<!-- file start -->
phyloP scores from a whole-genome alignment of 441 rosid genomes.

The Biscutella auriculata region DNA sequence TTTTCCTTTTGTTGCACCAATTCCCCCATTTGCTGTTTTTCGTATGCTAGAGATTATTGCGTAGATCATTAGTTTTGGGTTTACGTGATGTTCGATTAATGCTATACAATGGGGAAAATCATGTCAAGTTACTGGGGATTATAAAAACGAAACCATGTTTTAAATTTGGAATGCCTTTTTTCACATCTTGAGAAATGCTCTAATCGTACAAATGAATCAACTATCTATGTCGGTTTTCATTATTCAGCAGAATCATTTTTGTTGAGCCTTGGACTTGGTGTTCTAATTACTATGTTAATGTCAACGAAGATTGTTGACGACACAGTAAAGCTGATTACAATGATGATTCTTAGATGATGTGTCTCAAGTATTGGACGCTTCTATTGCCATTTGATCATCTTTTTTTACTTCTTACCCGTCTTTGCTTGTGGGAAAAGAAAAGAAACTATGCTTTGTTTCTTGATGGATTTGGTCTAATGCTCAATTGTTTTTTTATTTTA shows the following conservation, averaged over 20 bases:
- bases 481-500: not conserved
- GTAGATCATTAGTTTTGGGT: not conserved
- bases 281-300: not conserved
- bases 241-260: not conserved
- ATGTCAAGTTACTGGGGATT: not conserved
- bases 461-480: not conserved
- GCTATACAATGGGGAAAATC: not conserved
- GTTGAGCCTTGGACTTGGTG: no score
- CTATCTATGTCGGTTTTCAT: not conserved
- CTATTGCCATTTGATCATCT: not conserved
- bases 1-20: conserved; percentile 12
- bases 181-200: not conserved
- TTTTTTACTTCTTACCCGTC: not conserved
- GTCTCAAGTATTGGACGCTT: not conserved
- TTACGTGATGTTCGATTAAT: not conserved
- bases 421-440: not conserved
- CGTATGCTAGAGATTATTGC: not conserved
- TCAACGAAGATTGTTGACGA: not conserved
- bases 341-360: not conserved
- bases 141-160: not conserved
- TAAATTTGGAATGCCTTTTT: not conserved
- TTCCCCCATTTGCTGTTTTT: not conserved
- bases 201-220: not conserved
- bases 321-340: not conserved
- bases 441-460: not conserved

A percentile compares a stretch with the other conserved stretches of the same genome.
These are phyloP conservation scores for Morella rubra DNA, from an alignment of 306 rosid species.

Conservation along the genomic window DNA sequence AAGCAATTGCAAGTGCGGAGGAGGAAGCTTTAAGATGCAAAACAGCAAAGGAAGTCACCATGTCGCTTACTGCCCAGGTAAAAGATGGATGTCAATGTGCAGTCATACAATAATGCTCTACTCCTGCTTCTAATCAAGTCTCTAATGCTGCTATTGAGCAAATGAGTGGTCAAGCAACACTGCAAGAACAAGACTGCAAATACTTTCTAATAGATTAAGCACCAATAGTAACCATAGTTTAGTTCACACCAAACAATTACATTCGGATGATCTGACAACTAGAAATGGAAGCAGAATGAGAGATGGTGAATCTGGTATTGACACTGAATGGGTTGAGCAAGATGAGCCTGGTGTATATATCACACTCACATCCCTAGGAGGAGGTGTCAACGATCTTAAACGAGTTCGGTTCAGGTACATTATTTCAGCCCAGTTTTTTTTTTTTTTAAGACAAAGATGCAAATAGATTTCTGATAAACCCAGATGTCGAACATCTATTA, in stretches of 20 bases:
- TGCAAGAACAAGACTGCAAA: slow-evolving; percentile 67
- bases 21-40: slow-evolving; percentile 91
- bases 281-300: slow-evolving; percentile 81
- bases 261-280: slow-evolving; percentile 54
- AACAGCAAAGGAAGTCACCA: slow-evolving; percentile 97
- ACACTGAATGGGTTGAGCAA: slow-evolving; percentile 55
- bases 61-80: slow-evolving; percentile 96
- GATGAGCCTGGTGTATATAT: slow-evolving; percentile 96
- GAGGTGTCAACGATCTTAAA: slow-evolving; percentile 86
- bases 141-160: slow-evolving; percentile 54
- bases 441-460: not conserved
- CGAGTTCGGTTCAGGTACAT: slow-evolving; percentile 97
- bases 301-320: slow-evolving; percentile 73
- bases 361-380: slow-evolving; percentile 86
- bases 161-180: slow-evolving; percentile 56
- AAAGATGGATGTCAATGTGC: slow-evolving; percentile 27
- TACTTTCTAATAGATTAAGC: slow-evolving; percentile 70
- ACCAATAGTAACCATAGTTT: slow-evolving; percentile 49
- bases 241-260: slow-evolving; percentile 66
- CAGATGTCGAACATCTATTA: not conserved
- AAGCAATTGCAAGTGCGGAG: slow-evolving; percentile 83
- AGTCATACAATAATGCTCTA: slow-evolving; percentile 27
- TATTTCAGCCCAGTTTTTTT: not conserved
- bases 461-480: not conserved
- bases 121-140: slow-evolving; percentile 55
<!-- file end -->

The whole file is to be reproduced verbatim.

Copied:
phyloP scores from a whole-genome alignment of 441 rosid genomes.

The Biscutella auriculata region DNA sequence TTTTCCTTTTGTTGCACCAATTCCCCCATTTGCTGTTTTTCGTATGCTAGAGATTATTGCGTAGATCATTAGTTTTGGGTTTACGTGATGTTCGATTAATGCTATACAATGGGGAAAATCATGTCAAGTTACTGGGGATTATAAAAACGAAACCATGTTTTAAATTTGGAATGCCTTTTTTCACATCTTGAGAAATGCTCTAATCGTACAAATGAATCAACTATCTATGTCGGTTTTCATTATTCAGCAGAATCATTTTTGTTGAGCCTTGGACTTGGTGTTCTAATTACTATGTTAATGTCAACGAAGATTGTTGACGACACAGTAAAGCTGATTACAATGATGATTCTTAGATGATGTGTCTCAAGTATTGGACGCTTCTATTGCCATTTGATCATCTTTTTTTACTTCTTACCCGTCTTTGCTTGTGGGAAAAGAAAAGAAACTATGCTTTGTTTCTTGATGGATTTGGTCTAATGCTCAATTGTTTTTTTATTTTA shows the following conservation, averaged over 20 bases:
- bases 481-500: not conserved
- GTAGATCATTAGTTTTGGGT: not conserved
- bases 281-300: not conserved
- bases 241-260: not conserved
- ATGTCAAGTTACTGGGGATT: not conserved
- bases 461-480: not conserved
- GCTATACAATGGGGAAAATC: not conserved
- GTTGAGCCTTGGACTTGGTG: no score
- CTATCTATGTCGGTTTTCAT: not conserved
- CTATTGCCATTTGATCATCT: not conserved
- bases 1-20: conserved; percentile 12
- bases 181-200: not conserved
- TTTTTTACTTCTTACCCGTC: not conserved
- GTCTCAAGTATTGGACGCTT: not conserved
- TTACGTGATGTTCGATTAAT: not conserved
- bases 421-440: not conserved
- CGTATGCTAGAGATTATTGC: not conserved
- TCAACGAAGATTGTTGACGA: not conserved
- bases 341-360: not conserved
- bases 141-160: not conserved
- TAAATTTGGAATGCCTTTTT: not conserved
- TTCCCCCATTTGCTGTTTTT: not conserved
- bases 201-220: not conserved
- bases 321-340: not conserved
- bases 441-460: not conserved

A percentile compares a stretch with the other conserved stretches of the same genome.
These are phyloP conservation scores for Morella rubra DNA, from an alignment of 306 rosid species.

Conservation along the genomic window DNA sequence AAGCAATTGCAAGTGCGGAGGAGGAAGCTTTAAGATGCAAAACAGCAAAGGAAGTCACCATGTCGCTTACTGCCCAGGTAAAAGATGGATGTCAATGTGCAGTCATACAATAATGCTCTACTCCTGCTTCTAATCAAGTCTCTAATGCTGCTATTGAGCAAATGAGTGGTCAAGCAACACTGCAAGAACAAGACTGCAAATACTTTCTAATAGATTAAGCACCAATAGTAACCATAGTTTAGTTCACACCAAACAATTACATTCGGATGATCTGACAACTAGAAATGGAAGCAGAATGAGAGATGGTGAATCTGGTATTGACACTGAATGGGTTGAGCAAGATGAGCCTGGTGTATATATCACACTCACATCCCTAGGAGGAGGTGTCAACGATCTTAAACGAGTTCGGTTCAGGTACATTATTTCAGCCCAGTTTTTTTTTTTTTTAAGACAAAGATGCAAATAGATTTCTGATAAACCCAGATGTCGAACATCTATTA, in stretches of 20 bases:
- TGCAAGAACAAGACTGCAAA: slow-evolving; percentile 67
- bases 21-40: slow-evolving; percentile 91
- bases 281-300: slow-evolving; percentile 81
- bases 261-280: slow-evolving; percentile 54
- AACAGCAAAGGAAGTCACCA: slow-evolving; percentile 97
- ACACTGAATGGGTTGAGCAA: slow-evolving; percentile 55
- bases 61-80: slow-evolving; percentile 96
- GATGAGCCTGGTGTATATAT: slow-evolving; percentile 96
- GAGGTGTCAACGATCTTAAA: slow-evolving; percentile 86
- bases 141-160: slow-evolving; percentile 54
- bases 441-460: not conserved
- CGAGTTCGGTTCAGGTACAT: slow-evolving; percentile 97
- bases 301-320: slow-evolving; percentile 73
- bases 361-380: slow-evolving; percentile 86
- bases 161-180: slow-evolving; percentile 56
- AAAGATGGATGTCAATGTGC: slow-evolving; percentile 27
- TACTTTCTAATAGATTAAGC: slow-evolving; percentile 70
- ACCAATAGTAACCATAGTTT: slow-evolving; percentile 49
- bases 241-260: slow-evolving; percentile 66
- CAGATGTCGAACATCTATTA: not conserved
- AAGCAATTGCAAGTGCGGAG: slow-evolving; percentile 83
- AGTCATACAATAATGCTCTA: slow-evolving; percentile 27
- TATTTCAGCCCAGTTTTTTT: not conserved
- bases 461-480: not conserved
- bases 121-140: slow-evolving; percentile 55